Vikki Zsohar of the Yukon Astronomical Society sits for a photo at the Yukon Beringia Interpretive Centre in Whitehorse on Dec. 16. Zsohar will be giving a presentation at the centre about the winter solstice on Dec. 21. (Crystal Schick/Yukon News)

The sun’s time to shine

Beringia Centre gets set to host Dec. 22 presentation about the solstice

The days will be getting longer and at the Yukon Beringia Interpretive Centre that’s cause for celebration.

On Dec. 22, the centre will welcome Vikki Zsohar of the Yukon Astronomical Society for a presentation about the winter solstice, showing what the sun looks like on one of the shortest days of the year. Those coming out to the event will have a chance to view the sun for the short time its visible that day through a solar telescope.

“It’ll be a short day for solar viewing,” Zsohar said in a Dec. 16 interview, highlighting the 1 p.m. to 3 p.m. timeframe as being specifically planned to take advantage of the brief appearance the sun makes at this time of year.

After the solstice on Dec. 21, the days start getting longer by only a few minutes each day until the summer solstice rolls around and darkness begins creeping in again.

Ideally, Zsohar is hoping to share her knowledge with an audience of about 50 who come out to take in the solstice sun, but the amateur astronomer also said even if it’s just one family with one child who gains an interest and excitement in learning about the sun or astronomy in general, it will be worth it.

She explained one of the goals of the Yukon Astronomical Society is to make astronomy accessible to everybody and increase interest in it.

Throughout the warmer months, the society held a number of solar viewing opportunities at its observatory near Takhini Hot Springs. The Dec. 22 presentation is an extension of that, she said.

As long as the weather cooperates, Zsohar will provide a firsthand opportunity to see the sun with the solar telescope on hand for viewing. A slide show will also be held inside the Beringia Centre’s theatre where all things solar will be featured — solar flares, the solstice, what’s happening inside the sun, and more.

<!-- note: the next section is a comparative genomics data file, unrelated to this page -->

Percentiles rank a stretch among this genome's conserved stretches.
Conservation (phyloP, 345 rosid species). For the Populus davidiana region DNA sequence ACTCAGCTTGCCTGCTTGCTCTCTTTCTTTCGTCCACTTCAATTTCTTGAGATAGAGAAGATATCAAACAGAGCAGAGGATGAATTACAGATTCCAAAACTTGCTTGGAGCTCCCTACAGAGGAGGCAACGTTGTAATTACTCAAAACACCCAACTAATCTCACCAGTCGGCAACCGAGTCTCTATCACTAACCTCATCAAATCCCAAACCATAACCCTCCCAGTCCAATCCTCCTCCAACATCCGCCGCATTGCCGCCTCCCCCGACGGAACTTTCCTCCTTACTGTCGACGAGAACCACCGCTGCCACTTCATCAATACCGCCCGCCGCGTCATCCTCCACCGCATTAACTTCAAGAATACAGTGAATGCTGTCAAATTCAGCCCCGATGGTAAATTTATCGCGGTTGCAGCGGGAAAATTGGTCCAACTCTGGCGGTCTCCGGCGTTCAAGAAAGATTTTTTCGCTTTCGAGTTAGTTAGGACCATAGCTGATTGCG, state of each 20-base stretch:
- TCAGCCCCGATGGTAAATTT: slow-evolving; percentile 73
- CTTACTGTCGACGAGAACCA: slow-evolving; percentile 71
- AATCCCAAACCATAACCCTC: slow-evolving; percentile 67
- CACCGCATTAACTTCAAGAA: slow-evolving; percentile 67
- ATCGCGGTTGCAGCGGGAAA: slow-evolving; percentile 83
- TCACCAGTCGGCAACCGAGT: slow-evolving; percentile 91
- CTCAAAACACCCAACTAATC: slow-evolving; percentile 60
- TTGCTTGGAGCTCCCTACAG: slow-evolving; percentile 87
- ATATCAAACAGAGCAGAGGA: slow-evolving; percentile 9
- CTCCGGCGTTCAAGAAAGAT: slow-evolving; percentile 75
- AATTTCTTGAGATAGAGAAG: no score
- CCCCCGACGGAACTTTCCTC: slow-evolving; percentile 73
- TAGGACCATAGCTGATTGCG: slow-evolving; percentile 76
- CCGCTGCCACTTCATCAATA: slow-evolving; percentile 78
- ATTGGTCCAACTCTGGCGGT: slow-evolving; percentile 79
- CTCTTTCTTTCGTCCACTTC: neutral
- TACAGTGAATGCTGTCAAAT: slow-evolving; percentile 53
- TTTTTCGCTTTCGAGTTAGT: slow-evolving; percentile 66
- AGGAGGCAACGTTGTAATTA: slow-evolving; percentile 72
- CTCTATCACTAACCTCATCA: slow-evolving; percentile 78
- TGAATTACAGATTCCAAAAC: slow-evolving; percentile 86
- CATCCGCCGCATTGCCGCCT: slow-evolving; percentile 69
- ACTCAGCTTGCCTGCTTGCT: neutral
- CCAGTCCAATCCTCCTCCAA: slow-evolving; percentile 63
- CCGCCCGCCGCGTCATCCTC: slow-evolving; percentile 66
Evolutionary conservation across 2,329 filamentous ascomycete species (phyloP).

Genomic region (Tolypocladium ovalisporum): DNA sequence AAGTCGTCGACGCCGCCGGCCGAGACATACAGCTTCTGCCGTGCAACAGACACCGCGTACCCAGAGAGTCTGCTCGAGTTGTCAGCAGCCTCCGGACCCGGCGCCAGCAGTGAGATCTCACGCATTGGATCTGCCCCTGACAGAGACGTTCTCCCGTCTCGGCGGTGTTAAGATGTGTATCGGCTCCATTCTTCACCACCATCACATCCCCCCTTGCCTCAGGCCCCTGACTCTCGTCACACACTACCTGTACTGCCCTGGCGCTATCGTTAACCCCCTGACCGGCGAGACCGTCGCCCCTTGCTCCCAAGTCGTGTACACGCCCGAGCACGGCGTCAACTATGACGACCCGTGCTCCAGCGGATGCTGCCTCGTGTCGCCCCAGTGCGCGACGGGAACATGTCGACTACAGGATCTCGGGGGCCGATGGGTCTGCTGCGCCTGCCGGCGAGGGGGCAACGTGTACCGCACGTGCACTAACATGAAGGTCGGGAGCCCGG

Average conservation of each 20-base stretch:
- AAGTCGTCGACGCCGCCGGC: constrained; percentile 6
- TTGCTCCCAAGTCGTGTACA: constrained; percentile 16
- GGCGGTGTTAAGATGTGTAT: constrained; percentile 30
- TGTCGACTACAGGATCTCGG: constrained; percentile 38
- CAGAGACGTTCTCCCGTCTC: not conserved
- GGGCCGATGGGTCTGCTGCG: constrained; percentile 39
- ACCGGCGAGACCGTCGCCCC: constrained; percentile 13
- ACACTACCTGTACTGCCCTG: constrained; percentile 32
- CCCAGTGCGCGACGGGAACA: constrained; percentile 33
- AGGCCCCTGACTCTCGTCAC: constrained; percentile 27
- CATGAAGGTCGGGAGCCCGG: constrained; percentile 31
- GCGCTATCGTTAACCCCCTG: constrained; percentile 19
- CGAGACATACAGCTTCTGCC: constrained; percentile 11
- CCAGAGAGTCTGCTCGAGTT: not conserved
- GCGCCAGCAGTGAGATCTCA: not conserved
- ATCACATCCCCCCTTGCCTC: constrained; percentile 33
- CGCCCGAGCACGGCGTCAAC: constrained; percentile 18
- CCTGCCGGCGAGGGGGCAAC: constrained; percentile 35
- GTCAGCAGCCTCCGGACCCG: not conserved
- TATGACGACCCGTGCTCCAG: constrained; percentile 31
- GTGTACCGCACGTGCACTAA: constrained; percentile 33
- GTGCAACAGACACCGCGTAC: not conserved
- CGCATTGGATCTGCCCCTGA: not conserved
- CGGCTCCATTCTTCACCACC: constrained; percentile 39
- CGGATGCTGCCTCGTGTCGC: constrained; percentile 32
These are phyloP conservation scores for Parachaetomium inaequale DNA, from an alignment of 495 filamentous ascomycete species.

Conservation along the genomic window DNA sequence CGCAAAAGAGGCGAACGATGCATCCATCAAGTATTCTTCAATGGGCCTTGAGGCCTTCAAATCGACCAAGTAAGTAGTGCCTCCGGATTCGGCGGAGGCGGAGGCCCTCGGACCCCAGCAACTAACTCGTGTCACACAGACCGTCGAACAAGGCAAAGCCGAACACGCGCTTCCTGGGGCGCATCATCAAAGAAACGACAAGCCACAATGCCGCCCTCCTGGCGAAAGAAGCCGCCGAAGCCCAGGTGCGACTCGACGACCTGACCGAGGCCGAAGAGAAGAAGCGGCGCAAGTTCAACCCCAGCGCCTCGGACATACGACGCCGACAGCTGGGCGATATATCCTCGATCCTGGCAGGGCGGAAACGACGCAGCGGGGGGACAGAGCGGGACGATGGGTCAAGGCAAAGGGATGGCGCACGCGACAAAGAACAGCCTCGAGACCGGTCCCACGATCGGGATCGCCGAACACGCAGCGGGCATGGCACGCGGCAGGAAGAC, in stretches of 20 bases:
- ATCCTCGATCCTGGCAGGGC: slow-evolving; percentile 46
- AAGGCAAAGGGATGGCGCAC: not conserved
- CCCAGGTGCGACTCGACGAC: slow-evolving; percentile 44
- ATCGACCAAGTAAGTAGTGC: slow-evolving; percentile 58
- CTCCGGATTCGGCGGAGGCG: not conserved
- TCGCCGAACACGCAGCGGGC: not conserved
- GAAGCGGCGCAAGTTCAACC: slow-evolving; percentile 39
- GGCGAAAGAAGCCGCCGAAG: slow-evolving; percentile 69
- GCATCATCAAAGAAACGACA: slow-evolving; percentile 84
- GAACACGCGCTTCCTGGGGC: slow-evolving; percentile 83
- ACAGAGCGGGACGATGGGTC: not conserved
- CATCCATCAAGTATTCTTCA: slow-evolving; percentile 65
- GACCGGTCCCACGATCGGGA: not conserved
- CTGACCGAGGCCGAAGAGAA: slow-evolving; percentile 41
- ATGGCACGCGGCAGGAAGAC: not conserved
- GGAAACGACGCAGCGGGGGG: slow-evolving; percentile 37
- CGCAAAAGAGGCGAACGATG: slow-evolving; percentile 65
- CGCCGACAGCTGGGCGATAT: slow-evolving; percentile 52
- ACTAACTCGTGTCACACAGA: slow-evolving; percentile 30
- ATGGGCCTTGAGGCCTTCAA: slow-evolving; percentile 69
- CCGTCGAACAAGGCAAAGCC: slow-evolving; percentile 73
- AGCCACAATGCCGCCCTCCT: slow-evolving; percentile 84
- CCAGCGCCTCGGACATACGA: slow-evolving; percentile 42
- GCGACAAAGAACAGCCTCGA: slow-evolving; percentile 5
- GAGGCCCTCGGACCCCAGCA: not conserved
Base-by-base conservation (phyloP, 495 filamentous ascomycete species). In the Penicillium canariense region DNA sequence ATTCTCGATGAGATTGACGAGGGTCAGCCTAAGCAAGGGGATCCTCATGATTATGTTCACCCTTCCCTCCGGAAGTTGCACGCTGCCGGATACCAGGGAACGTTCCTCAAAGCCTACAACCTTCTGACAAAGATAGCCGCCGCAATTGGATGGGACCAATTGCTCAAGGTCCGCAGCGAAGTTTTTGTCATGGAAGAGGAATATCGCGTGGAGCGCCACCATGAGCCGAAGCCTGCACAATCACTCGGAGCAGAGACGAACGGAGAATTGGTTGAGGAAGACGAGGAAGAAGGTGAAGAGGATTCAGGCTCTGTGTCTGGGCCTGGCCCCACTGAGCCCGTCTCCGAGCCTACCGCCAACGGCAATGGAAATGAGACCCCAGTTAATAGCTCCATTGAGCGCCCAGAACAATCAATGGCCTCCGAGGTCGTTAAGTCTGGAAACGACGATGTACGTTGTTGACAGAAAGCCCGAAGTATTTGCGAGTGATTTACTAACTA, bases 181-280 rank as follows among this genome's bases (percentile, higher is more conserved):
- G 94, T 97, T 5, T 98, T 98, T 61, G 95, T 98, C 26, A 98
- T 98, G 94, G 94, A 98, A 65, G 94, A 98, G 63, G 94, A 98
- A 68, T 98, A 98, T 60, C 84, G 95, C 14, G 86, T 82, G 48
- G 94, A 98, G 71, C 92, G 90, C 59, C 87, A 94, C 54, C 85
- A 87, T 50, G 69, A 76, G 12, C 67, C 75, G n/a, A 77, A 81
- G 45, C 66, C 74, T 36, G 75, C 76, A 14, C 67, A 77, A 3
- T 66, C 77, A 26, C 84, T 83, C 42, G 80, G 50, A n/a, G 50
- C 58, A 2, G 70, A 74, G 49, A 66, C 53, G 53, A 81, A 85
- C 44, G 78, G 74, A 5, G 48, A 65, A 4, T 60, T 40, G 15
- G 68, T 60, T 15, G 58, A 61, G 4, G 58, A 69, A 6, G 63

For those feeling a little crafty, there will also be an opportunity to celebrate the increased light that comes each day by making your own craft lantern.

The event is aimed at families and school-aged children, though all are welcome to attend.

With an anticipated audience that includes both children and adults, Zsohar said her presentation will focus largely on the basics and some interesting, fun facts about the sun along with the important viewing opportunity.

Without any tools like the telescope, people are advised not to look directly at the sun because of the damage it can do to one’s eyes.

This marks the first such presentation the Beringia Centre has offered focused on the solstice.

“We do mini programs every Sunday, with the fourth Sunday of every month being a science-based program,” Beringia manager Christie Grekul wrote in an email. “Seeing that Dec. 22 fell very close to the solstice, it was a natural segue.”

Grekul said it was Chris Wheeler, one of the centre’s guides, who came up with the idea of working with the Yukon Astronomical Society and reached out to Zsohar who was happy to share her knowledge.

“It’s a program designed to acknowledge this significant Yukon moment — when the days start getting longer again. We are looking forward to seeing the source of the solstice, our sun, in a whole new light, (around) the year’s shortest day,” she said.

She encouraged all to come out and learn about how the earth’s position in space changes over time, and how that affects our seasons. “It is a great way for people to share their enthusiasm for science, and learning, while having a little creative fun on an otherwise short, cold, and dark day.”

Perhaps for some younger ones there it will spark a life-long interest in astronomy as stargazing did for Zsohar more than 30 years ago.

Zsohar was about 14 when she and her family moved from a city to a smaller community in her home country of Hungary and her interest was born.

“I saw so many stars,” she said, recalling just how many more stars in the night sky she viewed the first time she looked through a telescope.

“I was hooked.”

Zsohar hasn’t looked back, going on to build her own telescopes and pursue her interest over the years.

Asked what has kept her interested, the answer is simple: “How beautiful the universe is; how endless it is.”

Contact Stephanie Waddell at

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